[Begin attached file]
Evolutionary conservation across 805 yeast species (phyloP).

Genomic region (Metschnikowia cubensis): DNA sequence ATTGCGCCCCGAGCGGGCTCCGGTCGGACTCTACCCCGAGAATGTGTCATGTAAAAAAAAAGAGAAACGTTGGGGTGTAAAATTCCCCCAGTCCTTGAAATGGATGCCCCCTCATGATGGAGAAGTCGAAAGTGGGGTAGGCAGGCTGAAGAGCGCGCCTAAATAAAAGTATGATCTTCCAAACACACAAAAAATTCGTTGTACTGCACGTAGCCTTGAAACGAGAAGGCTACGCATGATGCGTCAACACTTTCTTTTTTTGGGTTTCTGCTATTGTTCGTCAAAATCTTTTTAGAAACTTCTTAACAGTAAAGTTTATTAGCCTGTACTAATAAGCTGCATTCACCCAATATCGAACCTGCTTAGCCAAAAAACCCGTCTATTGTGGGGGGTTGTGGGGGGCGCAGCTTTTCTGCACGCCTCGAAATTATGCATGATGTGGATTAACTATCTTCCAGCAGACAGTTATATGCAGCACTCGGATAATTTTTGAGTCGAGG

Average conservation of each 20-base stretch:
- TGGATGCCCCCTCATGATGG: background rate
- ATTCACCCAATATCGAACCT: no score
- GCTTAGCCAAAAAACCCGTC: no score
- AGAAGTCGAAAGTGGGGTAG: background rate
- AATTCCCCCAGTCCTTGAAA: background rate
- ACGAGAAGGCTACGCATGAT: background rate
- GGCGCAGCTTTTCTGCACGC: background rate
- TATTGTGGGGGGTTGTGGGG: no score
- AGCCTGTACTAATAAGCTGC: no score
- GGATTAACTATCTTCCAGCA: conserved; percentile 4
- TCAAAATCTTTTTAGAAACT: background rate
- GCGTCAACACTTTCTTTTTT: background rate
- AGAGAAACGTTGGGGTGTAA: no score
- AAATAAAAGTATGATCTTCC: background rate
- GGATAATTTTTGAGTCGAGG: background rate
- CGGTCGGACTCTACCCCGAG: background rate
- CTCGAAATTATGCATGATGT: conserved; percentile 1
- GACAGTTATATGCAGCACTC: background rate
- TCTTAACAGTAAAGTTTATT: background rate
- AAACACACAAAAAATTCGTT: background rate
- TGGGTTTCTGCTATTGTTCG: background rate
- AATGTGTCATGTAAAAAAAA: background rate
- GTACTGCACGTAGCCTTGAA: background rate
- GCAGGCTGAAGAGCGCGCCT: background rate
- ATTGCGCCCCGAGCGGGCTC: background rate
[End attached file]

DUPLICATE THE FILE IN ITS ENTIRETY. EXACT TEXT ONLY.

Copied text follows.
Evolutionary conservation across 805 yeast species (phyloP).

Genomic region (Metschnikowia cubensis): DNA sequence ATTGCGCCCCGAGCGGGCTCCGGTCGGACTCTACCCCGAGAATGTGTCATGTAAAAAAAAAGAGAAACGTTGGGGTGTAAAATTCCCCCAGTCCTTGAAATGGATGCCCCCTCATGATGGAGAAGTCGAAAGTGGGGTAGGCAGGCTGAAGAGCGCGCCTAAATAAAAGTATGATCTTCCAAACACACAAAAAATTCGTTGTACTGCACGTAGCCTTGAAACGAGAAGGCTACGCATGATGCGTCAACACTTTCTTTTTTTGGGTTTCTGCTATTGTTCGTCAAAATCTTTTTAGAAACTTCTTAACAGTAAAGTTTATTAGCCTGTACTAATAAGCTGCATTCACCCAATATCGAACCTGCTTAGCCAAAAAACCCGTCTATTGTGGGGGGTTGTGGGGGGCGCAGCTTTTCTGCACGCCTCGAAATTATGCATGATGTGGATTAACTATCTTCCAGCAGACAGTTATATGCAGCACTCGGATAATTTTTGAGTCGAGG

Average conservation of each 20-base stretch:
- TGGATGCCCCCTCATGATGG: background rate
- ATTCACCCAATATCGAACCT: no score
- GCTTAGCCAAAAAACCCGTC: no score
- AGAAGTCGAAAGTGGGGTAG: background rate
- AATTCCCCCAGTCCTTGAAA: background rate
- ACGAGAAGGCTACGCATGAT: background rate
- GGCGCAGCTTTTCTGCACGC: background rate
- TATTGTGGGGGGTTGTGGGG: no score
- AGCCTGTACTAATAAGCTGC: no score
- GGATTAACTATCTTCCAGCA: conserved; percentile 4
- TCAAAATCTTTTTAGAAACT: background rate
- GCGTCAACACTTTCTTTTTT: background rate
- AGAGAAACGTTGGGGTGTAA: no score
- AAATAAAAGTATGATCTTCC: background rate
- GGATAATTTTTGAGTCGAGG: background rate
- CGGTCGGACTCTACCCCGAG: background rate
- CTCGAAATTATGCATGATGT: conserved; percentile 1
- GACAGTTATATGCAGCACTC: background rate
- TCTTAACAGTAAAGTTTATT: background rate
- AAACACACAAAAAATTCGTT: background rate
- TGGGTTTCTGCTATTGTTCG: background rate
- AATGTGTCATGTAAAAAAAA: background rate
- GTACTGCACGTAGCCTTGAA: background rate
- GCAGGCTGAAGAGCGCGCCT: background rate
- ATTGCGCCCCGAGCGGGCTC: background rate